My wife relentlessly entered HGTV's "Green Home Giveaway," convinced she would win. She registered under five different e-mail accounts daily, dedicated to making her dream of living in Hilton Head, S.C., come true. The drawing is way past press time, so if she's a winner, we don't know that yet. But I can tell you something her whole exercise made me realize: Who among us would have envisioned just 10 years ago that (1) a 24/7 cable TV channel dedicated to gardening and home improvement would (2) generate 40+ million online registrations for (3) a green home? That a channel such as HGTV even exists is a testimony to the willingness of TV executives to get out of their comfort zones. Rather than settle for yet more generic dramas, game shows, and situation comedies, they blew away the status quo and took control of their future.

Our industry is in the bottom of the proverbial barrel, but when you are at the bottom, the only way to look is up, to the sky, to the future. The absolute worst strategic decision you can make is to let the circumstances control your destiny.

An unfortunate truth is that most people–and many managers–would rather be comfortable than excellent. Instead of investing time, energy, and resources to achieve excellence, most prefer to sit idly by and remain merely average.

Too many of us became comfortable with this past decade's seemingly limitless demand for new housing starts–our traditional comfort zone. It's time to break out of our comfort zones if we are to move into the next decade. Here are four powerful guidelines that can help you and your management teams move on.

1. Challenge Core Assumptions. During my strategic planning sessions with executive teams, I ask three important questions: What business are you in? What business should you be in? What business should you not be in? If you view your business as primarily a local lumber and building materials supplier, you may be leaving huge, future potential on the table. Challenge yourself and your team to objectively look at where you need to be a player (remodeling, green, installed sales, upscale showrooms, design) and where you should never be a player. Through careful strategic assessment that challenges core assumptions, you can pragmatically break through comfort zones.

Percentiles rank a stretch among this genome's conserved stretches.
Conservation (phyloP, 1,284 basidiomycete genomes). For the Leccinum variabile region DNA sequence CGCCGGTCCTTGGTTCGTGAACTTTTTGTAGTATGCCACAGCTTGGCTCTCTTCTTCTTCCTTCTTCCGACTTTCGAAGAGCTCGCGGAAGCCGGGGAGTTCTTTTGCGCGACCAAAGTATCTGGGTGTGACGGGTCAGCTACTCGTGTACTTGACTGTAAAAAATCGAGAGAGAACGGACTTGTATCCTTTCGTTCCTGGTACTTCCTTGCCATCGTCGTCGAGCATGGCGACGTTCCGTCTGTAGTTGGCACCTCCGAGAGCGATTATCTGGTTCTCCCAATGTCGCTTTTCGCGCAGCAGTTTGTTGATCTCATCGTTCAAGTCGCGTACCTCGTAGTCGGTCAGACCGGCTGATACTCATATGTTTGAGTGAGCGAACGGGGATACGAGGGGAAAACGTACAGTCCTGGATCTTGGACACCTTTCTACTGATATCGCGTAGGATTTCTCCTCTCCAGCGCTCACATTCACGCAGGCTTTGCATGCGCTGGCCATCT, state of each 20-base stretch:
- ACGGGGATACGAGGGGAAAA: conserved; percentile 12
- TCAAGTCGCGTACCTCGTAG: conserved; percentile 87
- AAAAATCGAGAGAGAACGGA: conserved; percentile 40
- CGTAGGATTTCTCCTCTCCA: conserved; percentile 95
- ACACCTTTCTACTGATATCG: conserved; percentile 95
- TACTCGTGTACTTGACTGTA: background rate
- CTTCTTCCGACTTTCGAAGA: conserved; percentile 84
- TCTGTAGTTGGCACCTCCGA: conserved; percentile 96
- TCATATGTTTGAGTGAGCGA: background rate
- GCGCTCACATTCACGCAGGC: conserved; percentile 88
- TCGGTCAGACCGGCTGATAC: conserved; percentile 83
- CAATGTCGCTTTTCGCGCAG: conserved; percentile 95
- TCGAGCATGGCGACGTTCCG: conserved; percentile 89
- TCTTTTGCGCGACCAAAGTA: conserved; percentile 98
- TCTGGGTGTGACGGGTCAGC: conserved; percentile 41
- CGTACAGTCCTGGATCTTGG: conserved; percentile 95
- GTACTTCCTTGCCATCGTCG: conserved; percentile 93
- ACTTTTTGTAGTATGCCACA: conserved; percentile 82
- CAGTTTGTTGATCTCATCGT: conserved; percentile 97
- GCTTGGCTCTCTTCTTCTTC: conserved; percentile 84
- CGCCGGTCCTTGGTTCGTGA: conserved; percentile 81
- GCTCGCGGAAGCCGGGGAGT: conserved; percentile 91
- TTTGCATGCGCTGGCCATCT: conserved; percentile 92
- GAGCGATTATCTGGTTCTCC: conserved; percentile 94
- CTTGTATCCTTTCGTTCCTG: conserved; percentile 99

2. Think Beyond the Yard. It is so easy for us to drive to our yards every day, walk into our offices, and see the world only through our little piece of property. Sam Walton spent as much time in other retail and service shops as he did in Wal-Marts, simply to learn fresh ideas and approaches, spot trends, and discover areas he needed to consider. I encourage you to get off your property and look at your community through fresh eyes to seek untapped areas for your services and products.

3. Integrate Opportunities Management. Business guru Peter Drucker taught that the important thing is to identify the "future that has already happened." He challenged businesses to look where they are getting unexpectedly good results, then focus 20% of their companies' time, people, and resources into exploring and growing these areas. He called this "opportunities management," investing in the future you have already experienced.

4. Choose the Future. In today's market, you must invent your future rather than redesign your past. We have nowhere else to look but the future. And even from the bottom of the barrel, the future looks as exciting as it does frightening. Regardless, we are marching into the future, and the future will win.

Challenge your assumptions, think beyond the yard, integrate opportunities management, and pick the future over the past. You will then break through your comfort zones with a powerful new strategy for your yard.

–Dr. Jim Harris is president of The Jim Harris Group, a Pensacola, Fla.?based leadership and management consulting firm.
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